With every new controversy, Kevin Pietersen's international career recedes that little bit further into history and the release of his much anticipated autobiography may have finally ended any faint hopes of an England recall. Snappily titled, KP The Autobiography, the fall out has already started but it's easy to forget that the international stage has lost one of its greatest players. Matt Harris picks out five of Pietersen's best performances in an England shirt...
"After an unhappy spell as captain under Peter Moores, Pietersen looked happy and refreshed as he became part of the first England side to win an Ashes series in Australia for 24 years."
1. The Oval 2005: Ashes regained
After serving his qualification period, Kevin Pietersen's England career started where it began - in controversy. Three ODI centuries against South Africa earlier in the season had forced the selectors' hand but his test match inclusion led to the absence and eventual retirement of the popular Graham Thorpe.
KP began with two half centuries at Lord's as England lost the first game of the 2005 Ashes series but a memorable summer was coming to a close with the hosts 2-1 up and heading to the Oval. At 67 for three and just 35 runs ahead on second innings, it seemed as though an extended run of 18 years without the Urn was to be further prolonged until Pietersen came to the crease. Some 187 balls and 158 runs later, the South African born batsman had played the first of his great international innings, the highlight of which came as he hooked Brett Lee into the stands. A phenomenon had arrived.
2. Adelaide 2010: A series win in Australia
After an unhappy spell as captain under Peter Moores, Pietersen looked happy and refreshed as he became part of the first England side to win an Ashes series in Australia for 24 years. Alastair Cook, Andrew Strauss and Jonathan Trott were scoring heavily as a top three however and while KP's contribution to the overall series is largely forgotten, a brilliant 227 in the second test at Adelaide provided some inspiration for the 3-1 overall victory.
The knock proved that Pietersen could be patient when necessary and in a marathon seven-hour effort, he made 34 boundaries including just one six. That innings, along with 148 from Cook, set up a huge win and the tourists were on their way.
3. KP the bowler
Pietersen's off spin has been best described as 'occasional' while even those paid to commentate on the game have referred to it as 'filthy'. Bare stats show a total haul of 10 Test victims at an average of 88.60 but against South Africa in 2012, his rarely used bowling almost forced an unlikely England victory.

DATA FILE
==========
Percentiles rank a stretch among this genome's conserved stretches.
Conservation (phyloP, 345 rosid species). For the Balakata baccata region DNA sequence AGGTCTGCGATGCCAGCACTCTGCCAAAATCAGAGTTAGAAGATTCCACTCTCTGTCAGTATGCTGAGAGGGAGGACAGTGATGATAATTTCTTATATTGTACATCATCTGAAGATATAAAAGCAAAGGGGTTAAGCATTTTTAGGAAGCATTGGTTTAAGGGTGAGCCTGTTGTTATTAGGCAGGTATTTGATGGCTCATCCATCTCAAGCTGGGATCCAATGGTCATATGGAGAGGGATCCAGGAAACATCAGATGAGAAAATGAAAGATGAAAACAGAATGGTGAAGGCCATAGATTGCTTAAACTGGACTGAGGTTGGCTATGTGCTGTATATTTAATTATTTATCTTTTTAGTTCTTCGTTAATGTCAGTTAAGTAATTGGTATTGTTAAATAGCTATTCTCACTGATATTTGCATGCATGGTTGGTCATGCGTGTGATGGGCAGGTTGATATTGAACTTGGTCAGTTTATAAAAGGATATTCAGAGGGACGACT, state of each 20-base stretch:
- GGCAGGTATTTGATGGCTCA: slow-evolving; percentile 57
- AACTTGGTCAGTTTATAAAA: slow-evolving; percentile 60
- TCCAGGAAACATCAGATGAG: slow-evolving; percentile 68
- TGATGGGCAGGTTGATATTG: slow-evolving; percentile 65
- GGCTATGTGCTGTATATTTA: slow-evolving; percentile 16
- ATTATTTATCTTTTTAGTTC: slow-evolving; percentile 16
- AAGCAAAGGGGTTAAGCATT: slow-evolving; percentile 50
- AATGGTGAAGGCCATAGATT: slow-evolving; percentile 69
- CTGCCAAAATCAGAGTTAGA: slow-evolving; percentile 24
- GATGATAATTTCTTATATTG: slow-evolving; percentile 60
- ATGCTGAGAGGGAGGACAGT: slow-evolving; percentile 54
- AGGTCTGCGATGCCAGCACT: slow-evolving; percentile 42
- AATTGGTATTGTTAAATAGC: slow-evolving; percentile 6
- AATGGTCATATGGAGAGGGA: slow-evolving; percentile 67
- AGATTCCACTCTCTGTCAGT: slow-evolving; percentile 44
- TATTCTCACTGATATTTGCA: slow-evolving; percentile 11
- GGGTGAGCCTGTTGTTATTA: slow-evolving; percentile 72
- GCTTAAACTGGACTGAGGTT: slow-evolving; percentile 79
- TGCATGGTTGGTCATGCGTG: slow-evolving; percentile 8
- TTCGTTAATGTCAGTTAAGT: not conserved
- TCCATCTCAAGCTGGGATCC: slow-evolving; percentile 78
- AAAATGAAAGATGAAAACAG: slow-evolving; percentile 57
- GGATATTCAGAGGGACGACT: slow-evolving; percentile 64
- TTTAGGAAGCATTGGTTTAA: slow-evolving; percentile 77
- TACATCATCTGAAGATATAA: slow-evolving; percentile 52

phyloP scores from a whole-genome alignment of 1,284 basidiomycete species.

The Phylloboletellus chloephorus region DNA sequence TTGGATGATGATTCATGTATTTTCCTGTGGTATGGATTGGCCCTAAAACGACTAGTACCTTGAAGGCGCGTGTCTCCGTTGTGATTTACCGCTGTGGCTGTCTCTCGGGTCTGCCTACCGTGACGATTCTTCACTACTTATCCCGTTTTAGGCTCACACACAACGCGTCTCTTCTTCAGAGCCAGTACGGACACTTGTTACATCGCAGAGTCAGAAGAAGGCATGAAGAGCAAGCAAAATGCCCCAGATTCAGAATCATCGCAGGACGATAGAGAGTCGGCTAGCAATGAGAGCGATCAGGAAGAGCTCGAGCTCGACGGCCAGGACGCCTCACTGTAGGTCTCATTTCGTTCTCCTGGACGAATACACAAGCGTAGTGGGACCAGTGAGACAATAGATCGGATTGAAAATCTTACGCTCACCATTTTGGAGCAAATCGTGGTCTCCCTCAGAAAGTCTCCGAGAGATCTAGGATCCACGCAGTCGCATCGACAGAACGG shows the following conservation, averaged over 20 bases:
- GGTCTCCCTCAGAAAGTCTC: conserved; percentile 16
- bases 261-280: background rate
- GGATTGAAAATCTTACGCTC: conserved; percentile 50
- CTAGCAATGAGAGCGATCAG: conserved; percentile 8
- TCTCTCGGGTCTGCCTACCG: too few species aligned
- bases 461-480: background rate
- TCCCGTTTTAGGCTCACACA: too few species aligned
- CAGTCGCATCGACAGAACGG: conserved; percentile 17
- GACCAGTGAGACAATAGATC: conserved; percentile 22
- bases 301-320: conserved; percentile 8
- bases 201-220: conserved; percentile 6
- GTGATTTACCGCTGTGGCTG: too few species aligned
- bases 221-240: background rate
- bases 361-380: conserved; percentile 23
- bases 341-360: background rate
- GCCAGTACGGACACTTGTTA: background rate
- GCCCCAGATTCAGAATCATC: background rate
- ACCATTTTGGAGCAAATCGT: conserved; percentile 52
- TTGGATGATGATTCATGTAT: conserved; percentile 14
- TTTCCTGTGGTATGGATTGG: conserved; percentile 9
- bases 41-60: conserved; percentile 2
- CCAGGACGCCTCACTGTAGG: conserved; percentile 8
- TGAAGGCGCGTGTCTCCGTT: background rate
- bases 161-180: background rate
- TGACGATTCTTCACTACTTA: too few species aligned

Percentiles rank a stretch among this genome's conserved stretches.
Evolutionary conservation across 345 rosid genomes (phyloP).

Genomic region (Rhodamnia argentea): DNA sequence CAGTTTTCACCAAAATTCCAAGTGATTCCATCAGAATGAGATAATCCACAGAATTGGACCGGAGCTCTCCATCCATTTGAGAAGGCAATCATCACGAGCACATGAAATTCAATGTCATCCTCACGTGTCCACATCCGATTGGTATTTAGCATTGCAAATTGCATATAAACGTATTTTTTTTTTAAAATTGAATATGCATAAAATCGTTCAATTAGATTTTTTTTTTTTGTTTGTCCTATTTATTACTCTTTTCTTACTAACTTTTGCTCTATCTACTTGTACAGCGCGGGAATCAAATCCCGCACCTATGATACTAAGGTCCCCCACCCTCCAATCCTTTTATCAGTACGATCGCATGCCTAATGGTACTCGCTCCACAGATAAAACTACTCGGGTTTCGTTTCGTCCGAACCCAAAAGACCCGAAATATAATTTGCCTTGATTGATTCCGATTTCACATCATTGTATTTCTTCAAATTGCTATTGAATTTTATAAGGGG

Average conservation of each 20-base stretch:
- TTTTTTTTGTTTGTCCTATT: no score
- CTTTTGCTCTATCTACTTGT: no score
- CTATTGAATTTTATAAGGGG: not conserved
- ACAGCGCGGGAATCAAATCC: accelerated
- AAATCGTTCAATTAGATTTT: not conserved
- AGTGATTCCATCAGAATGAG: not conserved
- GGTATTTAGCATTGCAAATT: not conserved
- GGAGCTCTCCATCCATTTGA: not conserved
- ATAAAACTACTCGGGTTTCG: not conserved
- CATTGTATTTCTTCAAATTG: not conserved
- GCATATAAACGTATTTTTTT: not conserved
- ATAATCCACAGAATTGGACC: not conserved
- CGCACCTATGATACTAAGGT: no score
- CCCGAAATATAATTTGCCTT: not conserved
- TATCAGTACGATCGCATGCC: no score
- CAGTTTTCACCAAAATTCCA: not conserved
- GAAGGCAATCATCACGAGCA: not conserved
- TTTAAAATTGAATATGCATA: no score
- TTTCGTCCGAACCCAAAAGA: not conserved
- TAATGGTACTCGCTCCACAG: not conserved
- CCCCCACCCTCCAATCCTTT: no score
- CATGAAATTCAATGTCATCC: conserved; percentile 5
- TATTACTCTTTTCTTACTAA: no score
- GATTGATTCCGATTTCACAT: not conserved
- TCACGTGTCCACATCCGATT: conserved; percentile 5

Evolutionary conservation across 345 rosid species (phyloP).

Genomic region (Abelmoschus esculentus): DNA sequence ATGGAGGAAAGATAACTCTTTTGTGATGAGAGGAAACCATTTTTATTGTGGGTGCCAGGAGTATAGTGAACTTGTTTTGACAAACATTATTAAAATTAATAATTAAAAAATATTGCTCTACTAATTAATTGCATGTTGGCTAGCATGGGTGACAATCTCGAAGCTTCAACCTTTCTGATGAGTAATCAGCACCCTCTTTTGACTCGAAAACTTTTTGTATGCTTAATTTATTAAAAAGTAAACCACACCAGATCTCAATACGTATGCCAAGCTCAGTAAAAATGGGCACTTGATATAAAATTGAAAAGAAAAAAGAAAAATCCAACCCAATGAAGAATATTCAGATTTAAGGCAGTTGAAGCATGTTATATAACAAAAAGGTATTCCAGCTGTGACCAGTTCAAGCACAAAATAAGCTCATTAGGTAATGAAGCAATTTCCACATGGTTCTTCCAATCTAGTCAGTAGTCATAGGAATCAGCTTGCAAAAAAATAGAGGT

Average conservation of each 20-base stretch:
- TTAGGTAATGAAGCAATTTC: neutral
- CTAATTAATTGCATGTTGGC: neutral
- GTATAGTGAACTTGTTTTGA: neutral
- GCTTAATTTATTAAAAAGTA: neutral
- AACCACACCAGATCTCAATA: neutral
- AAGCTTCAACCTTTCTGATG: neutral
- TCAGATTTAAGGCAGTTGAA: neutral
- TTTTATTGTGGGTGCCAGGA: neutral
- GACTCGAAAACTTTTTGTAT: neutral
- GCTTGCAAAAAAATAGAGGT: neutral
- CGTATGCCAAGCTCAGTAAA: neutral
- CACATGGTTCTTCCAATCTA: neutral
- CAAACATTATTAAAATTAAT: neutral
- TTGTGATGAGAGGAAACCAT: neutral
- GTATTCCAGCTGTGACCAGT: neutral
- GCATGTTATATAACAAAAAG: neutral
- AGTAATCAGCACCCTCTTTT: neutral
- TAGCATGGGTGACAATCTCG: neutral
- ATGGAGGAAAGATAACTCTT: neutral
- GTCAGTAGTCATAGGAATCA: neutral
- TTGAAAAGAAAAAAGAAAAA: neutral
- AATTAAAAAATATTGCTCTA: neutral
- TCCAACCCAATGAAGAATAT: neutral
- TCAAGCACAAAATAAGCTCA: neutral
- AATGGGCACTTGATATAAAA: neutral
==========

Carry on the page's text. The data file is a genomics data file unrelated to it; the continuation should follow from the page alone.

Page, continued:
The selectors had omitted Graeme Swann for the Second test at Headingley and immediately the decision looked to be a poor one. With no variation in a four-man seam attack, KP took one for 26 as an Alviro Petersen inspired South Africa rattled up 419 in their first innings.
With Imran Tahir looking threatening for the tourists, Pietersen saw more of the ball and produced a test best of 3-52 in the second innings to give the hosts an outside chance of a win. He was expensive - those 52 runs came off just nine overs - but there was genuine turn and bounce in a threatening spell. In 2010-11, KP's much maligned spin proved useful once again as he removed Michael Clarke.
4. Headingley 2012: Before the fall out
Those Test best bowling figures came after Pietersen had provided one of his most memorable innings. When he arrived at the crease, England were struggling in the face of the World's best bowling attack - Steyn and Morkel at their peak - aided by a very helpful Leeds surface.
KP's method was to take them apart which he did most effectively, making 149 and putting on 147 for the fifth wicket with James Taylor who made just 34. Those runs, together with a useful display with the ball earned Pietersen another Man of the Match display but it was ruined by a stunningly excruciating press conference which led to 'Text Gate' and an exclusion from the final test at Lord's.
5. Mumbai 2012: Saving the best until last
Another barren spell in a foreign land - England hadn't won in India since 1984 - was put to rest as a stunning effort from KP helped England to level this series in Mumbai. James Anderson took a wicket with the second ball of the match but that was the solitary success for the seamers as a spinners' paradise led to big hauls for Panesar, Swann and Pragyan Ojha.
In total there were three outstanding centuries in a difficult test for the batsman but Pietersen's 186 transcended his best efforts and climbed to another level of brilliance. Once again he dominated a partnership - this time with Captain Cook and while his incredible effort helped England to a 10-wicket win, it was sadly one of the last occasions when his genius was seen on the international stage.
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